Wearables and smartwatches in particular have been predicted to be the next HUGE thing for years. Fitbit, Apple, and others are selling wearable fitness trackers and smartwatches, but the wearable revolution never really happened. The wearables market is doing worse than expected. People don’t see the real value in wearables, understand the human problem they solve. Wearables struggle with early abandonment: One third of wearable device owners stop using them within six months of purchase. There doesn’t seem to be much value beyond the initial excitement.
The value proposition for smartwatches nervously runs back and forward in between getting notifications on your wrist, health monitoring, work-out assistance, and sending your heartbeat to someone. Apple and other smartwatch manufacturers have now centered their focus primarily on the fitness part but still haven’t been able to create a killer product that takes the world by storm like the iPhone did a decade ago now.
The problem is that smartwatches don’t solve a real problem – an immanent and relevant human problem. They are more of a sometimes helpful little gadget that you can perfectly live without (maybe aside from the fitness-crazy that love checking on their superhero quantified self). But there is a magical opportunity that smartwatches have been missing all along.
What makes wearables different from other consumer electronics? Well, it’s obvious, we wear them, they are attached to our body throughout the entire day. They know our location at any given time (also in situations where we don’t carry our phone with us), they measure our movements, even micro movements with a maximum level of granularity, they can tell if we ride in a car, take the train, walk, or ride a bike. They monitor our heart rate, they know when we get a text and from whom, they are able to know what we buy when and where. In short: Smartwatches know each and every detail about our behavior.
While a single action can be carried out by many, the behavioral patterns of one person are highly unique and can be measured and can become a way to identify a person. Behavior can be an authentication method.
All current ways of authenticating, let it be via passwords, biometrics, or physical artifacts such as cards or keys, have one thing in common: They require a human intervention. Passwords need to be entered, fingerprints need to be scanned, a keycard needs to be carried around and applied to a reader.
Behavioral patterns as an authentication method make authentication continuous. You are signed into a service you are using as long as your current behavior matches your normal behavioral patterns. If a behavioral change is determined, you are instantly signed out. . If a behavioral change is determined, you are instantly signed out.
Continuous authentication via behavioral pattern recognition is passive and doesn’t require any punctual actions. The wearable itself protects human digital identity and becomes “suspicious” when the human behavior changes.
So how can a smartwatch do that magic? It’s fairly simple: As a wearable that is constantly in physical contact with you, the smartwatch can recognize and process your behavioral patterns. While wearing it attached to your body, it works as a universal key. It connects and gives access to devices such as phones, tablets or computers, air conditioners and other smart home devices, your house door, and even the car that you share or own.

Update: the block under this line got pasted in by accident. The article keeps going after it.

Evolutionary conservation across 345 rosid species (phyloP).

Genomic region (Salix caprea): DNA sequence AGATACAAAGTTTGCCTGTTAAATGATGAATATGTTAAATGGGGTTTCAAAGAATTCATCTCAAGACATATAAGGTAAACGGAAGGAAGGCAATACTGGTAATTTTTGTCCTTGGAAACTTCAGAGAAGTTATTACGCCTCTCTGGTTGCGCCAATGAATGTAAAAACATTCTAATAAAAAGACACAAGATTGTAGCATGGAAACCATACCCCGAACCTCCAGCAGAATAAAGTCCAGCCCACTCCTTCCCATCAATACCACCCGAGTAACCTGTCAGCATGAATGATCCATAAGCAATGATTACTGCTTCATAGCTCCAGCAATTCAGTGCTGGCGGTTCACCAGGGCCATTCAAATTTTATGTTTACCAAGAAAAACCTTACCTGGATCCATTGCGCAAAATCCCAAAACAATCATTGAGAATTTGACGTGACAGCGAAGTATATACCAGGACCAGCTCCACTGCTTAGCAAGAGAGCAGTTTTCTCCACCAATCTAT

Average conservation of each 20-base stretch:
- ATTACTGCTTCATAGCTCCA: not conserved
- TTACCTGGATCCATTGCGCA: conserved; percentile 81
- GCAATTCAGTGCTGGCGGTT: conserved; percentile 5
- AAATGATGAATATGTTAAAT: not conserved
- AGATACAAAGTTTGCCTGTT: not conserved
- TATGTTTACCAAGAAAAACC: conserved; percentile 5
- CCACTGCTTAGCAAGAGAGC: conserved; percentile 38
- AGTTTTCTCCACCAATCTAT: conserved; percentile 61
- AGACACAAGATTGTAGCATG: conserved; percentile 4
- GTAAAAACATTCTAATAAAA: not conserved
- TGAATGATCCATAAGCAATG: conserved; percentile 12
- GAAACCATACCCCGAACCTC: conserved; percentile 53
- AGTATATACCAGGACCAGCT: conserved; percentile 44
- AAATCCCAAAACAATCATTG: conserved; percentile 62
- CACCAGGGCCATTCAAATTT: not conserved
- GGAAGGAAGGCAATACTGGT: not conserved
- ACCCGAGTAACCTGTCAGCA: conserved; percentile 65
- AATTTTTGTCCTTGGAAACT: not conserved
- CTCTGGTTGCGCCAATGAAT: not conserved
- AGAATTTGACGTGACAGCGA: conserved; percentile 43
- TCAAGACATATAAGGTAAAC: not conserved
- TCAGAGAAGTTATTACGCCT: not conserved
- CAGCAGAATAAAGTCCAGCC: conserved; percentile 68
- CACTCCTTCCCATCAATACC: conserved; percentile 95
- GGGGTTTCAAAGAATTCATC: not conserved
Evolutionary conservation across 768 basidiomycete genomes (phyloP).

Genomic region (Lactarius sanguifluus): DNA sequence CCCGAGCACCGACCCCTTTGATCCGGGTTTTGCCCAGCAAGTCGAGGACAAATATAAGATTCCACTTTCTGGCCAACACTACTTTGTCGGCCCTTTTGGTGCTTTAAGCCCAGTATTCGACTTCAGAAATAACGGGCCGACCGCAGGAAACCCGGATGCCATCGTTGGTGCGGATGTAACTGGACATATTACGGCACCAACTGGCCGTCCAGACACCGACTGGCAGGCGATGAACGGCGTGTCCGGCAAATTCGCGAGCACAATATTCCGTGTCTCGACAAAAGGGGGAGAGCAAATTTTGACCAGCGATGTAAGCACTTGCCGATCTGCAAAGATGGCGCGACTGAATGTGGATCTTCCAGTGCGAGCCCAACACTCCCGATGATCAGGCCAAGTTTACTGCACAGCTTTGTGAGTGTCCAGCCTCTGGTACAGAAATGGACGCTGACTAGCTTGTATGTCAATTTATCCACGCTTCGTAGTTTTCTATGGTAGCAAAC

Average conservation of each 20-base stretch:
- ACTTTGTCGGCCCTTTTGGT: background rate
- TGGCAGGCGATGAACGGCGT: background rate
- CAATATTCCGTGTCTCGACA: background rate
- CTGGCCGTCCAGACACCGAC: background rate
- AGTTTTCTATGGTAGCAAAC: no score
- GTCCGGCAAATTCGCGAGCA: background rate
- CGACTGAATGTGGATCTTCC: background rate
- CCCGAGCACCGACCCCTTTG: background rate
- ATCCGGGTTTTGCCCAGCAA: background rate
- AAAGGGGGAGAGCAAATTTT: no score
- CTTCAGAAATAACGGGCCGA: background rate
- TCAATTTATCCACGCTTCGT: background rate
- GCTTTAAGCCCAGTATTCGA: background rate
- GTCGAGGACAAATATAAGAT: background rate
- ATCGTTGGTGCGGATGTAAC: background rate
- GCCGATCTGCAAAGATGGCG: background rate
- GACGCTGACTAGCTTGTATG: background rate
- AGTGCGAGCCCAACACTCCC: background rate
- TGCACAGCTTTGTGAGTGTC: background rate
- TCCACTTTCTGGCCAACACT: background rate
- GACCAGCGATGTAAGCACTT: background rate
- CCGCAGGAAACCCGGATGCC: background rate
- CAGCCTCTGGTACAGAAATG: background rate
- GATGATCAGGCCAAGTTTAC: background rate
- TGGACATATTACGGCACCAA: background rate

Knowing that you are you, the smartwatch connects to these devices, authenticates you on them when you are in their physical proximity and signs you out when you walk away from them.
Walking into a room sets the room temperature automatically to your preferred level. Picking up a phone signs you into your accounts on it and out when you put it down. Any Amazon Echo-like device instantly becomes yours just as you are near it and start talking to it. Getting into a shared car would load your music playlists and ideally put the seat into your preferred position.
A safeguard of human identity
The problem this solves is the vast number of digital and physical artifacts we are forced to remember and carry with us all the time. The smartwatch can become a guardian of human identity and a way to seamlessly authenticate across services and objects that are in our physical proximity. It would also protect your data. There would be no need to ever sign out again. You just walk away from a phone, laptop, car, or any other device to be automatically signed out.
Smartwatches can become an enabler for connected objects around us. They can use connectivity (“personal” connectivity) to interact with devices around us to customize them while in use. Think of shared cars, hotel rooms or shared apartments, virtually anything that is part of the growing on-demand economy.
The technical pieces to make this feasible are already here. Disney lets visitors of their theme parks wear a bracelet that gives them access to all services inside the park. Disney gains access to their visitors’ behavioral data while the visitors enjoy the convenience of seamless access.
The Token ring is a device that allows people to sign into their Windows computer, open their house doors, start their car, and pay. Authentication happens via fingerprint scan. The NFC ring, a Kickstarter project a few years back, does similar magic.
There is an enormous opportunity to create true value through wearables and solve a real and relevant human problem. The literal and emotional attachment to a device that incarnates human identity can result in an ultra-personal experience for the people wearing it and can go far beyond a playful gadget on your wrist.
This post is part of our contributor series. It is written and published independently of TNW.